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Brazil’s Hedge Funds Crank Up the Risk Dial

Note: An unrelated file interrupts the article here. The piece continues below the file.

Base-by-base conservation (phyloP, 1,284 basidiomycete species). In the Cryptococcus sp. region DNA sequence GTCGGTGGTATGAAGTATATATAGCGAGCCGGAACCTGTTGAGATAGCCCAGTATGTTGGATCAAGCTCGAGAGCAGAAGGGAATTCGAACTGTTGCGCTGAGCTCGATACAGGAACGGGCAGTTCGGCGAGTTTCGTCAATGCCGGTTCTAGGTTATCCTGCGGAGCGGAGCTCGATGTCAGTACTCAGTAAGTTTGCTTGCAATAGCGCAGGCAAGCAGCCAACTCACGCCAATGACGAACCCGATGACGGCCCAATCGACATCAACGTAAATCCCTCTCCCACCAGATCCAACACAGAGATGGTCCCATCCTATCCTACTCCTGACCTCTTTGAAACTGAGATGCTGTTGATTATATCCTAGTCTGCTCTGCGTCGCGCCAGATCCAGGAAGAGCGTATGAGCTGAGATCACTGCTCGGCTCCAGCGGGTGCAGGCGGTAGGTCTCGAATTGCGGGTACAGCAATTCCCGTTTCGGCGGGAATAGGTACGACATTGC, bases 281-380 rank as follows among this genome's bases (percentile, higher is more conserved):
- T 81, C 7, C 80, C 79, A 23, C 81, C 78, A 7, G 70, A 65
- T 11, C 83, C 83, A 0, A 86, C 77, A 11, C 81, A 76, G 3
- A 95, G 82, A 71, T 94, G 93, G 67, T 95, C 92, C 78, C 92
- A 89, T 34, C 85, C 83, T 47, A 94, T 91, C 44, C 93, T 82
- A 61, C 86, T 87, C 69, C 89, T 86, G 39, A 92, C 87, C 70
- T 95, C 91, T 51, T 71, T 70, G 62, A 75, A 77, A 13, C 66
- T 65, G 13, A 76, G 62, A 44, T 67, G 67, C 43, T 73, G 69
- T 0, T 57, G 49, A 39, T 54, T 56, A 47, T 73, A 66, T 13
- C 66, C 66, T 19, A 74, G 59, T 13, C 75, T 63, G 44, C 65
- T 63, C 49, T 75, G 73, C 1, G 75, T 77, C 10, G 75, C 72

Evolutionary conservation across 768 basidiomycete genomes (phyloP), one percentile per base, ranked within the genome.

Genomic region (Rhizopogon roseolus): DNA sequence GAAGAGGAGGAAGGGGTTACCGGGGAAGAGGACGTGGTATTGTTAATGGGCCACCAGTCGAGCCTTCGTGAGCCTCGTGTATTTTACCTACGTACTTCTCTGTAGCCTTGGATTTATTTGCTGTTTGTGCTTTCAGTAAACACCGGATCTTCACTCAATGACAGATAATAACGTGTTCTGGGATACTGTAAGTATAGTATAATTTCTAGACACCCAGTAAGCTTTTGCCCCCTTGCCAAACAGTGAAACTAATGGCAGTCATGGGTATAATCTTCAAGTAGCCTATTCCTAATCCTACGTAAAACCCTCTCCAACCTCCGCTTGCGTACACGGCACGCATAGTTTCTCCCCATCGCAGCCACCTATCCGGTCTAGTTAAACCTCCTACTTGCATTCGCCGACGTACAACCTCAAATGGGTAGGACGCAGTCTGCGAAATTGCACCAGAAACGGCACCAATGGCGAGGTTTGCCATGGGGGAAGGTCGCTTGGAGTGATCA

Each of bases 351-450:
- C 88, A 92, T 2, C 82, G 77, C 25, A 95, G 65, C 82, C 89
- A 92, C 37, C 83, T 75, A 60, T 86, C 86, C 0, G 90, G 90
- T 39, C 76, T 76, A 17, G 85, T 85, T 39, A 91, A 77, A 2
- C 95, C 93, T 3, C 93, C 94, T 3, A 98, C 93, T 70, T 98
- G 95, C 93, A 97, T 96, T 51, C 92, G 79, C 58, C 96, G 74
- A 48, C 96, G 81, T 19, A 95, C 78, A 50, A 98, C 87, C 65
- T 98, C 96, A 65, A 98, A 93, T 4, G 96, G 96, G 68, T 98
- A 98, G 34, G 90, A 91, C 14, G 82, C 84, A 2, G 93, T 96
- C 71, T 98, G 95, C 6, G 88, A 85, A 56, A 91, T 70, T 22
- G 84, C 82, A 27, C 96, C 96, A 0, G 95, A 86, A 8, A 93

As rates in Brazil plunge, the country’s hedge fund managers are buying riskier assets. But are investors ready?